Find yourself a PT who “gets it”.
I am a runner.
I’ve been running since my feet hit the ground, starting with 12 years of soccer (aka running with a ball), adding track in middle school (more running), and cross country in high school (even more running!). In college I kept running (surprise!). I finished my first marathon and finally understood that running was my alone time – my dreaming, problem solving, and getting away from stress time.
People who don’t run think runners are crazy pants!!
(I know you don’t – I know you, dear reader, are also a person with running in your soul).
Running a marathon was the first activity that taught me how to write down achievable goals without feeling stupid. I hated (so much!!) goal setting in school. I never felt like it was worth the time to write down something when I didn’t know if I could actually achieve it. Running gave me a context to see the importance of a ‘get your butt in gear and stick to it’ plan.
Running and goal setting became my ‘go to’.
It got me through my doctoral program. It got me through busy, stressful work environments. And it got me to make real life changes to pursue healthy relationships and positive career growth. Goal setting equaled running equaled positive life change (whoo!).
This was all pretty successful until my body didn’t cooperate.
I got tired, I got fatigued, running got hard, I ran through sprains and strains, and I got super frustrated because my entire life and goal setting system didn’t work without running – right??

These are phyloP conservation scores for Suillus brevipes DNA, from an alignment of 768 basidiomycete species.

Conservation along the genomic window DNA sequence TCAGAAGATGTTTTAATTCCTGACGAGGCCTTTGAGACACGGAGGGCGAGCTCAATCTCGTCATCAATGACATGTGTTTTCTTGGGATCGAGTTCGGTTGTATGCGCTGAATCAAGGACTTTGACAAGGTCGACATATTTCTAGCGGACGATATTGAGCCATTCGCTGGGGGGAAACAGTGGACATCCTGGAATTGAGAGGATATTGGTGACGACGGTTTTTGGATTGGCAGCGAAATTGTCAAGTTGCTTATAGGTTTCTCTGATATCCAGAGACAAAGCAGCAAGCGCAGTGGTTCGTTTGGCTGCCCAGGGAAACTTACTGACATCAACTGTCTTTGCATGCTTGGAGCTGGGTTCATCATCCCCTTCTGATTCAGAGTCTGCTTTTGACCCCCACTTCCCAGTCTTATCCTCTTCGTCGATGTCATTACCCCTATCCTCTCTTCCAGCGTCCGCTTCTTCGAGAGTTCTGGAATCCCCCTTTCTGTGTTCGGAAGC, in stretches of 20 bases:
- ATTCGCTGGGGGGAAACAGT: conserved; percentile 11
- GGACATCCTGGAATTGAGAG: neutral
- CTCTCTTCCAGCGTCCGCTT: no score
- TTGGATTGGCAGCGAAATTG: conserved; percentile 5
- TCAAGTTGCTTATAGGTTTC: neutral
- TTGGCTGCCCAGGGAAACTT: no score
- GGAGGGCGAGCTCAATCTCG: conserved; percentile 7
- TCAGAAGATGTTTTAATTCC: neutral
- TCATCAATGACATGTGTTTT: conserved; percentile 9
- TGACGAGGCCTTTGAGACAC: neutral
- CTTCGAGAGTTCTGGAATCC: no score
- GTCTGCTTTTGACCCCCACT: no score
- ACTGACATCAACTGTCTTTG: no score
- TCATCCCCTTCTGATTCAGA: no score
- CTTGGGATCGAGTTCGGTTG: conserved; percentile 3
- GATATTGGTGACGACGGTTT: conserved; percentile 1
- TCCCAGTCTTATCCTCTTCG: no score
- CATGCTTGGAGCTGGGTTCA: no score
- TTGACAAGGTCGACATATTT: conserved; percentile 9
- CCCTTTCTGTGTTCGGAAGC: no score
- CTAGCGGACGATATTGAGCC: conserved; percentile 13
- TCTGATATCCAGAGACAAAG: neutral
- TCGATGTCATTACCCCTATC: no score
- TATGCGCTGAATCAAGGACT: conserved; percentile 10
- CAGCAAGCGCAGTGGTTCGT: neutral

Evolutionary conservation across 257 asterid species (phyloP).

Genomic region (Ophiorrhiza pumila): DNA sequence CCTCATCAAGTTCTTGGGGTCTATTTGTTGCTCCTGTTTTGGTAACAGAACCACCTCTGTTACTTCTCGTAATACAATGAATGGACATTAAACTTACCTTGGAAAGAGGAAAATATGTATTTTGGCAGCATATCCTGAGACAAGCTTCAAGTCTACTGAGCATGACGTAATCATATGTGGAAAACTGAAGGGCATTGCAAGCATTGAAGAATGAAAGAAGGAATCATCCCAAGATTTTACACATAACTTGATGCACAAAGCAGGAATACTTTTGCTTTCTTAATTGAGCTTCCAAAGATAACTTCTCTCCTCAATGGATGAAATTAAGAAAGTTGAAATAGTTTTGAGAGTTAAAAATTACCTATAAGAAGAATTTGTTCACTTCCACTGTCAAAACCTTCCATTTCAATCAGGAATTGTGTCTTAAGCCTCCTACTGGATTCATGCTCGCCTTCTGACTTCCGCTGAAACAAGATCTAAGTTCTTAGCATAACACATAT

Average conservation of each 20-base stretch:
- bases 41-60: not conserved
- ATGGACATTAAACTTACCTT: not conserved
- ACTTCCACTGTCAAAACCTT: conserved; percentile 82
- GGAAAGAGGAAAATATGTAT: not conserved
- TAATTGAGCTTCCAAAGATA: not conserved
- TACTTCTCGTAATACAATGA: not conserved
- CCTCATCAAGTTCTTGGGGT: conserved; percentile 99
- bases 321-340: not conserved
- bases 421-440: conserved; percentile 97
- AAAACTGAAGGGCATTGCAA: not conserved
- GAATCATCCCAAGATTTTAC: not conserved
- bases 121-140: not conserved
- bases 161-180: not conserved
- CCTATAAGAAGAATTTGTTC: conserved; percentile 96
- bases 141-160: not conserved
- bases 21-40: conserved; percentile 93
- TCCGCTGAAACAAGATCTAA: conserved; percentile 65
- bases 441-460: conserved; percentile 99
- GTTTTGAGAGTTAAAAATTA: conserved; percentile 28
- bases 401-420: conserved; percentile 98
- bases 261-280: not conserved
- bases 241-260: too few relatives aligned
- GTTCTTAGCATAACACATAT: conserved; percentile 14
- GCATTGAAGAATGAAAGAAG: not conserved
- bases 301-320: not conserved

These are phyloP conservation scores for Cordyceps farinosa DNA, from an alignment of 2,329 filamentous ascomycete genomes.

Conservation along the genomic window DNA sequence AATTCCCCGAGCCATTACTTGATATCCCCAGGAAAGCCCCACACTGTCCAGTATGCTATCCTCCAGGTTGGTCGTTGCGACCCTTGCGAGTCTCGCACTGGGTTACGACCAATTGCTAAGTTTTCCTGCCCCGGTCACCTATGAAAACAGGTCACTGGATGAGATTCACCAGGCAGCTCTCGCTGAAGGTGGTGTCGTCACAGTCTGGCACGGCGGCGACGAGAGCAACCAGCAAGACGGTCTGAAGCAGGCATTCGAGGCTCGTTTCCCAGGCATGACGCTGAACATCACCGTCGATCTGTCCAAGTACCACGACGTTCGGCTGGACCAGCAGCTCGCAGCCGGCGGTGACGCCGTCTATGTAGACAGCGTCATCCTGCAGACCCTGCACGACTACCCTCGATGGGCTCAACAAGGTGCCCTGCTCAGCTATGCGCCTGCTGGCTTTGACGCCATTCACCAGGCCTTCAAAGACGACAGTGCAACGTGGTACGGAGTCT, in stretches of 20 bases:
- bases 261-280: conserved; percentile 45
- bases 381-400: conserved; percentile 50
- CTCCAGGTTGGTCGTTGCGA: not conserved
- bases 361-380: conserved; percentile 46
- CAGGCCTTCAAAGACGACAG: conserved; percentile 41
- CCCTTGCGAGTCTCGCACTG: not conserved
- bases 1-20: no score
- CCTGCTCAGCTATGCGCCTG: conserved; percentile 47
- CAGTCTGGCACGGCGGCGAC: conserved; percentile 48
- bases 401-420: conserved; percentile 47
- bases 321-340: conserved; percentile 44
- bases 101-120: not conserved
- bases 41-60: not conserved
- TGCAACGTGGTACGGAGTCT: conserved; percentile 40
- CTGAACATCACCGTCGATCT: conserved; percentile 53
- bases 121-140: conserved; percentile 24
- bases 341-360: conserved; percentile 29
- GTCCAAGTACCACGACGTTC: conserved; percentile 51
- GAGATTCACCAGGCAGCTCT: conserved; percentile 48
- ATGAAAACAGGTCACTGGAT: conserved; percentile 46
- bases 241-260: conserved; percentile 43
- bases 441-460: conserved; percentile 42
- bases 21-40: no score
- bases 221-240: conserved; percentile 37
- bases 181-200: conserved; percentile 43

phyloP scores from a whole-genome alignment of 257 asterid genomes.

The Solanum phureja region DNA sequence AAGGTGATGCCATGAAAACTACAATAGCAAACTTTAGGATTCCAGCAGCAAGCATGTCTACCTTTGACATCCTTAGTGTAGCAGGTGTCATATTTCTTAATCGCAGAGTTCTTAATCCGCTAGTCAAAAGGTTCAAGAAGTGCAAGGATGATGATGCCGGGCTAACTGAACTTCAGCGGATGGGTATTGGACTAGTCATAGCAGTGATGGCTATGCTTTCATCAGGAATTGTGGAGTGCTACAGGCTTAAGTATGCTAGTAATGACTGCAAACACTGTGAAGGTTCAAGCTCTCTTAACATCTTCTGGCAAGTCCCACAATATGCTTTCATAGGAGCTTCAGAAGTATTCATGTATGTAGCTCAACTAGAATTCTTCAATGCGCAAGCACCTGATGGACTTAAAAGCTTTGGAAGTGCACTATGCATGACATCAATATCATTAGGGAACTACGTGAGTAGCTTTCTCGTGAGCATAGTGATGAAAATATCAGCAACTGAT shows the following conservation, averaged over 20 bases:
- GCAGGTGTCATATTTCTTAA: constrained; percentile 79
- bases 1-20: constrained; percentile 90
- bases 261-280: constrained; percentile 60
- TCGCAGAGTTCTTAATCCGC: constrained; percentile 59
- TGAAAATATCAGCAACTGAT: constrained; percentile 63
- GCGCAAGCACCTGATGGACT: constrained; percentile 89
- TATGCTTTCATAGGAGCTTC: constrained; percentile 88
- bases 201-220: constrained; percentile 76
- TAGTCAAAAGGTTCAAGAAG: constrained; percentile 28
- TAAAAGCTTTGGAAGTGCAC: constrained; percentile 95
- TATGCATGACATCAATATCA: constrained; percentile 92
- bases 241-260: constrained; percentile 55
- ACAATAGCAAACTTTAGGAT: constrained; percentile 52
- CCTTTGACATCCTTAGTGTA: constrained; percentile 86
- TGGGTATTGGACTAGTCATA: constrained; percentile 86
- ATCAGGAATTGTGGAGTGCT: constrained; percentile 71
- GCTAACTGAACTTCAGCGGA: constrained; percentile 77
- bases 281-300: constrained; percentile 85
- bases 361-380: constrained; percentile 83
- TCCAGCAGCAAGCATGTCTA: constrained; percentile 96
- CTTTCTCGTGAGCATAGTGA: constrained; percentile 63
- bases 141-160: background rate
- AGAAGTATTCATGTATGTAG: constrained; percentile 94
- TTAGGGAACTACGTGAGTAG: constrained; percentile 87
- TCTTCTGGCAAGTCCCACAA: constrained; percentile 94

So what does a physical therapist runner do when she realizes her main outlet isn’t working anymore?
She bucks up, puts on her boss lady pants, and finally practices what she preaches to her patients.
I needed rest periods, a personal program to build and maintain strength. Most importantly, I needed to develop non-running activities that were restorative to my body because I needed to GIVE UP tying my mental and emotional health to running.
So, I decreased my runs per week, created a weight lifting routine that worked the right muscles, became more diligent stretching and yoga, increased my bike rides, and learned how to lap swim. Guess what?? It worked.
Running literally got me through my teens and 20’s, but I finally realized my body & soul couldn’t thrive on running alone.
Lifelong activity that you LOVE is essential for mental, physical, and emotional health. If something about the activity (gardening, walking, climbing, yoga, running, biking, swimming, lifting) that makes YOU YOU isn’t working, we can help. We want you to keep doing the activity you love and we can figure out a plan to make sure it happens. We want you to flourish at the things that ‘make you you’. We get it. And we want you to get it too.